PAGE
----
Finally, the social judgements of likability and trustworthiness, just like typicality judgements, were comparable for unfamiliar OFs and their AFs. At the same time, familiar OFs obtained higher likability and trustworthiness ratings than their AFs, despite the fact that the interaction between face polarity and familiarity did not reach significance in the case of trustworthiness. These results are in line with the hypothesis that familiarity breeds likability and trustworthiness. Ratings for unfamiliar faces and their anti-faces were equivalent, as predicted by their distance to the norm. Moreover, among all original faces and anti-faces, familiar original faces received the highest ratings for likability and trustworthiness (although these were significantly lower compared with the average face which received the highest ratings). These results are reminiscent of previous reports of an association of these variables with averageness. For example, Sofer et al.  showed a positive relation between distance-to-norm and trustworthiness. Despite the fact that our findings are generally in line with this earlier research, it needs to be acknowledged that the recognition of a celebrity invokes the activation of conceptual and semantic information about a person, which in turn can exert an effect on evaluative ratings such as for likability and trustworthiness. Thus, more research is needed to investigate the relative contributions of visual familiarity and semantic information for ratings of likability or trustworthiness for faces.
In sum, the present study showed that an average face received the highest ratings for typicality, attractiveness, trustworthiness and likability, and the lowest ratings for distinctiveness. These results confirm earlier studies showing that prototypes are perceived as most typical and attractive . The most important finding of the present study was that while typicality ratings for unfamiliar faces and their anti-faces were equivalent, in line with a distance-to-norm account, familiar faces were perceived as much less typical than their anti-faces, in line with a superior representation hypothesis for familiar faces. Compared to their anti-faces, familiar faces were also perceived as more distinctive, more attractive, more likable and more trustworthy. For unfamiliar faces, corresponding differences were only seen for ratings of distinctiveness and attractiveness. Overall, the present findings suggest (1) that familiarity needs to be considered in studies of mental representations of faces, and (2) that familiarity, distance-to-norm and vector direction make different and interactive contributions to different types of evaluations of faces.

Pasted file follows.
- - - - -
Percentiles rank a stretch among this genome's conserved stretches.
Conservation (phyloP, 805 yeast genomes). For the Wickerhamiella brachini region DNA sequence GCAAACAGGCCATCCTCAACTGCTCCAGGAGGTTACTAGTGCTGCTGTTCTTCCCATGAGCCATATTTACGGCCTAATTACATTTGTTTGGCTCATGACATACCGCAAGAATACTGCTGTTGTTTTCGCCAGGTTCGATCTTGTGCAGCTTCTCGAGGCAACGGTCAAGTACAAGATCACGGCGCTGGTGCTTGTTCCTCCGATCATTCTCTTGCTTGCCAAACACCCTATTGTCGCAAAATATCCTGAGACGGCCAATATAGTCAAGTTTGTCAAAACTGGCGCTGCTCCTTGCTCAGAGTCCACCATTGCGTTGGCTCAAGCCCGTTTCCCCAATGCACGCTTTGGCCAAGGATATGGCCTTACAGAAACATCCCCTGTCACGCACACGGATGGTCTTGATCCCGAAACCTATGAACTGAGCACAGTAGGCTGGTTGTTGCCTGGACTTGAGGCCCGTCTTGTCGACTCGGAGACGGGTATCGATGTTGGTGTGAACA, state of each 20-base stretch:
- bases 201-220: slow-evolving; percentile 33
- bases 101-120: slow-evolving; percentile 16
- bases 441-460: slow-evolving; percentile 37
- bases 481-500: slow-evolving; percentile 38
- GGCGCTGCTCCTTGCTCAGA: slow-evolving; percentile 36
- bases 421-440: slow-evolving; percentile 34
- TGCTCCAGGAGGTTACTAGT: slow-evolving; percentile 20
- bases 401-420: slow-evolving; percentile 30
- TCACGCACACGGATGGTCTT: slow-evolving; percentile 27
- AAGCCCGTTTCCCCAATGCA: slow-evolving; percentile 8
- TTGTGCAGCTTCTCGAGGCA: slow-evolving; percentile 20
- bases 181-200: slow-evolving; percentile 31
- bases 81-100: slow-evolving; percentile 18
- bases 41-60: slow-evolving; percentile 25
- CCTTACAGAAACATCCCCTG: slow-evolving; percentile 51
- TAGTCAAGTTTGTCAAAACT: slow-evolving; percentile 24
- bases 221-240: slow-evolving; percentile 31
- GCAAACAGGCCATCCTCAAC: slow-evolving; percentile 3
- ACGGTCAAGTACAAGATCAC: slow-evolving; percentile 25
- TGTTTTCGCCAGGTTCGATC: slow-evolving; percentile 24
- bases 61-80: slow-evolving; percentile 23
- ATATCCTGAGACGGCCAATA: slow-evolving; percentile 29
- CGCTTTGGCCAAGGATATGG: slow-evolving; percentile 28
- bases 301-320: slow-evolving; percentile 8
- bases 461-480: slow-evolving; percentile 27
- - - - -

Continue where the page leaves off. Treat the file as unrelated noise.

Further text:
The authors gratefully acknowledge help during participant recruitment and data acquisition by Jana Atzmüller and Constanze Mühl. We are grateful for the constructive comments of Meike Ramon and one anonymous reviewer as well as for helpful comments by Uwe Fischer during additional data analyses.
Conceived and designed the experiments: SJF JMK HL SRS. Performed the experiments: SJF EMM. Analyzed the data: SJF. Contributed reagents/materials/analysis tools: SJF EMM SRS. Wrote the paper: SJF JMK HL EMM SRS.